In broad terms, at most CES events, there’s a mix of simple reveals of the specific products that will go on sale at some point in that calendar year, plus a few future-looking innovations that might come along a little later – or sometimes never at all. There’s also a slew of more industry-specific announcements from big players in the tech space, plus a lot of smaller and niche firms just trying to grab a little attention amidst the chaos.
CES is big, and, a bit like if you’ve ever attended San Diego Comic-Con, it’s not really just “one” show any more, because technology pervades so many aspects of consumer life. It really does take over the Las Vegas landscape for the week, and you could focus in on just one area and find enough interesting material to keep you rapt longer than the conference runs for.
It’s also a little early in the hype cycle, with most of the bigger players yet to more formally announce their specific plans. Still, there’s a few key technology areas where we can expect to see most of the attention fall.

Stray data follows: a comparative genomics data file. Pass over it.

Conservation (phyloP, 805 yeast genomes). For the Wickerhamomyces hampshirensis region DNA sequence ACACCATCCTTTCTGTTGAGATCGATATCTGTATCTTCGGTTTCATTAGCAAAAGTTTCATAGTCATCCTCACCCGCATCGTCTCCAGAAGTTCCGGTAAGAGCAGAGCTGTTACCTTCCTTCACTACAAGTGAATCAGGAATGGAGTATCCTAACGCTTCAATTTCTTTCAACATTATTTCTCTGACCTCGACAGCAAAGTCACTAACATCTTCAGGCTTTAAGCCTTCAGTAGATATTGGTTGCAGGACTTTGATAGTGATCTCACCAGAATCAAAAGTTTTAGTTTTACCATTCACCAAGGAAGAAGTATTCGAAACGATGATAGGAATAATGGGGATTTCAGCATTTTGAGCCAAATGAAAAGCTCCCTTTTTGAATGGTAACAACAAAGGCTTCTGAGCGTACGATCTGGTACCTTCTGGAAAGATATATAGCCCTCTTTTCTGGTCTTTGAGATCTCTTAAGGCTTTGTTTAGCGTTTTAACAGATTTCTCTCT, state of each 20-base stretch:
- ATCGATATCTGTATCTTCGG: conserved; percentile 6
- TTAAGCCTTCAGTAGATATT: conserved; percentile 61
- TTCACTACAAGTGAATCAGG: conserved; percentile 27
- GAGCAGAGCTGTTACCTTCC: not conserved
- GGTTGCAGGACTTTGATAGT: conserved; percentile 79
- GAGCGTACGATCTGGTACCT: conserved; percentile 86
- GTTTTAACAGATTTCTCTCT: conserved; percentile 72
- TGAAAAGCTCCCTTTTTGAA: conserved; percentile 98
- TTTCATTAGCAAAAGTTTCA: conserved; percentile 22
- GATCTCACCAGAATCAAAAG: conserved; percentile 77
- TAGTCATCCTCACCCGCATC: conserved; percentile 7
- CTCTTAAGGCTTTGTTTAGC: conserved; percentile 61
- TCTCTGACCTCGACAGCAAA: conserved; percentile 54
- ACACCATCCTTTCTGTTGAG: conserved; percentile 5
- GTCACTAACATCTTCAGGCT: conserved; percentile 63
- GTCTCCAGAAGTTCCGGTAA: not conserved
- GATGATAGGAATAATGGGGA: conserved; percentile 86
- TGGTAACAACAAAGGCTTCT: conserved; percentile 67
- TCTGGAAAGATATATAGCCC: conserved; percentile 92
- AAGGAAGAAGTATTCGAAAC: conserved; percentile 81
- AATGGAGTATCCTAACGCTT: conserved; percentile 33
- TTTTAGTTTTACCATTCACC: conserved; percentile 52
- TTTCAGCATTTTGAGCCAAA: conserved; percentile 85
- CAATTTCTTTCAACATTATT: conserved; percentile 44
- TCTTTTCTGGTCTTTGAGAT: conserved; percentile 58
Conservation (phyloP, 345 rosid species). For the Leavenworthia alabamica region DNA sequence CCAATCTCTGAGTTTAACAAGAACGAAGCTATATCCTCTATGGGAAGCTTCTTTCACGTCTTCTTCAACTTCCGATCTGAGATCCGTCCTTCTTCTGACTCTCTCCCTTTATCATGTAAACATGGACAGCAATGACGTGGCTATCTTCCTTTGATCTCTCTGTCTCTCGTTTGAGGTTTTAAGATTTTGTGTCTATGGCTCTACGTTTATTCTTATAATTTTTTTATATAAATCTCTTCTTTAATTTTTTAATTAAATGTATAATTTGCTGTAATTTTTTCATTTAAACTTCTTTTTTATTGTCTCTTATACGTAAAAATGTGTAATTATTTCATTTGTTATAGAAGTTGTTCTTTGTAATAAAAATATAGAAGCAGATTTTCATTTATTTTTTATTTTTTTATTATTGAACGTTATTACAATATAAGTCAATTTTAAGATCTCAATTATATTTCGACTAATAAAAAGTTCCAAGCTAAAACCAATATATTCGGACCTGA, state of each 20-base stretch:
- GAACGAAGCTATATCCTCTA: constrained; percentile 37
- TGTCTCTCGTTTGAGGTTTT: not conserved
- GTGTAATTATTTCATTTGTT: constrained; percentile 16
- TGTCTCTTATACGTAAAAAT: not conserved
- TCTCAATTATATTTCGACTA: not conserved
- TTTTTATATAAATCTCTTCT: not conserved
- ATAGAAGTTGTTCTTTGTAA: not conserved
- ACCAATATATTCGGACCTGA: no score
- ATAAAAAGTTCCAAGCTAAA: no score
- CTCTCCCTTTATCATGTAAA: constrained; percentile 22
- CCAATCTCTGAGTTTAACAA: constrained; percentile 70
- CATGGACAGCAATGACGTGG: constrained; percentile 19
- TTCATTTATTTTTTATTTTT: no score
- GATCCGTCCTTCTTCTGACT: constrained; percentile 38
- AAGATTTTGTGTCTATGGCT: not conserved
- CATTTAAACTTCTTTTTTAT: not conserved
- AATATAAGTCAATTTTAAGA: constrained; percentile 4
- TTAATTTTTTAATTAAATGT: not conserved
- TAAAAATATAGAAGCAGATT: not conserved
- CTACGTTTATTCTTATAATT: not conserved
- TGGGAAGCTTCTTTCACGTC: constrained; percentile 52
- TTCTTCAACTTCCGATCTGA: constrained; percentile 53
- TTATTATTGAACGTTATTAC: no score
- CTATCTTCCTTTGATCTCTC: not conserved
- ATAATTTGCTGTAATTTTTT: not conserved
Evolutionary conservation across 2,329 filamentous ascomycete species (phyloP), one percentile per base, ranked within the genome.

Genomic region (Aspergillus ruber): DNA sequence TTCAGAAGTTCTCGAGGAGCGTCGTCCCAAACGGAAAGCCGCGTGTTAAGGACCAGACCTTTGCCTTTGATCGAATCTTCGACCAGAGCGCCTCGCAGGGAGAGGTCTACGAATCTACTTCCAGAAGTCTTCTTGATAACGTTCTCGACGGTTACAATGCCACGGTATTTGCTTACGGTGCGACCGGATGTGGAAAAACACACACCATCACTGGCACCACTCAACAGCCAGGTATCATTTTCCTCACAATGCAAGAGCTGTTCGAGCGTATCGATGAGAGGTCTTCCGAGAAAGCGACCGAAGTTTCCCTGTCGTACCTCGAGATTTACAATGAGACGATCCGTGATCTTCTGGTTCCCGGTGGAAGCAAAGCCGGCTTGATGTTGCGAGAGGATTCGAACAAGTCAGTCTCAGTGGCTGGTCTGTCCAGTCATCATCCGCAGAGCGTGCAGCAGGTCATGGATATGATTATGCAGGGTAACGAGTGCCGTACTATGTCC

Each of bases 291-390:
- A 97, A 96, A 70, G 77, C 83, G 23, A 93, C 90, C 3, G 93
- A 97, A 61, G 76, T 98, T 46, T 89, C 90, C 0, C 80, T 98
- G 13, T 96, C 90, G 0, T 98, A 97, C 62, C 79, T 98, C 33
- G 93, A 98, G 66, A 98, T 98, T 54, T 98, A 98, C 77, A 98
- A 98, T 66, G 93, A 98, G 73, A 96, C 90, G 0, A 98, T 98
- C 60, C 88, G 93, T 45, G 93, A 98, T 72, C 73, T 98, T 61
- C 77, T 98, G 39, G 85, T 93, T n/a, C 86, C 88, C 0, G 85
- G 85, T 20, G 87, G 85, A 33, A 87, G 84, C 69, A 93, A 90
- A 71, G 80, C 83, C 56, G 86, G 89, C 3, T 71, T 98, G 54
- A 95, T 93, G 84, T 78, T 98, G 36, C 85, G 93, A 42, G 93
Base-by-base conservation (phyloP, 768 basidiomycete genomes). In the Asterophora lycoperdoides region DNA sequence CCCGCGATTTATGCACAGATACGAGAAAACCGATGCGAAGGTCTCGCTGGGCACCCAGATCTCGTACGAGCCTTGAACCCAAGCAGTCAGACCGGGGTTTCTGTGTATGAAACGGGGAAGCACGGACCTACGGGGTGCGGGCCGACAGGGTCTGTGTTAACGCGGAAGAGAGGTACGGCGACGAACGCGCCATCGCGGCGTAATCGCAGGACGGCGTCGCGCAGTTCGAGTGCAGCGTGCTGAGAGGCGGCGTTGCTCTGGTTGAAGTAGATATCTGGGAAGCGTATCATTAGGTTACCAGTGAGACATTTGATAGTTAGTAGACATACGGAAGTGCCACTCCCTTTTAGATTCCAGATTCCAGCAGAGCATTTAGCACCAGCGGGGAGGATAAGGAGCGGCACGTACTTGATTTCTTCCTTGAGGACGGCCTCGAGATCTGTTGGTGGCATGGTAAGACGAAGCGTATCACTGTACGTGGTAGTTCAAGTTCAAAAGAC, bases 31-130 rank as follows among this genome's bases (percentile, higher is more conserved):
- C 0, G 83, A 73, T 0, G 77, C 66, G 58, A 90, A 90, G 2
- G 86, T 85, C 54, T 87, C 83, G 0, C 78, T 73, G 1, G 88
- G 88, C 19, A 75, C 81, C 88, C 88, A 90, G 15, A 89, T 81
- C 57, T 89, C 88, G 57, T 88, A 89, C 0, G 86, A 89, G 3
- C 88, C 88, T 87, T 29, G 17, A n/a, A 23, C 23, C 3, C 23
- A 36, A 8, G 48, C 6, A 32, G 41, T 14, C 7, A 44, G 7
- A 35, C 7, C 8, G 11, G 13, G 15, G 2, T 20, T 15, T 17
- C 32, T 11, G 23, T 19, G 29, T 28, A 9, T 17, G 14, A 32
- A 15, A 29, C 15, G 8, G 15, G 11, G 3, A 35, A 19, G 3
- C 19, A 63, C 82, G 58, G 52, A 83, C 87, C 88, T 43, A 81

TVs: What’s New On The Big(ger) Screen? Asha Barbaschow/Gizmodo Australia
While CES had its roots largely in companies showing off radios – yes, it’s really been going that long – these days the dependable category to see new innovations year in, year out is in the TV space.
Here it’s a safe bet we’ll see players like Samsung and LG duke it out over TV supremacy, an especially interesting battle given Samsung’s long insistence that OLED wasn’t a good TV technology – until it flipped last year and started selling its own QD-OLED models, including here in Australia. It takes no crystal ball gazing whatsoever to suggest that we’ll see 2024 QD-OLEDs with further smart refinements from Samsung at CES 2024.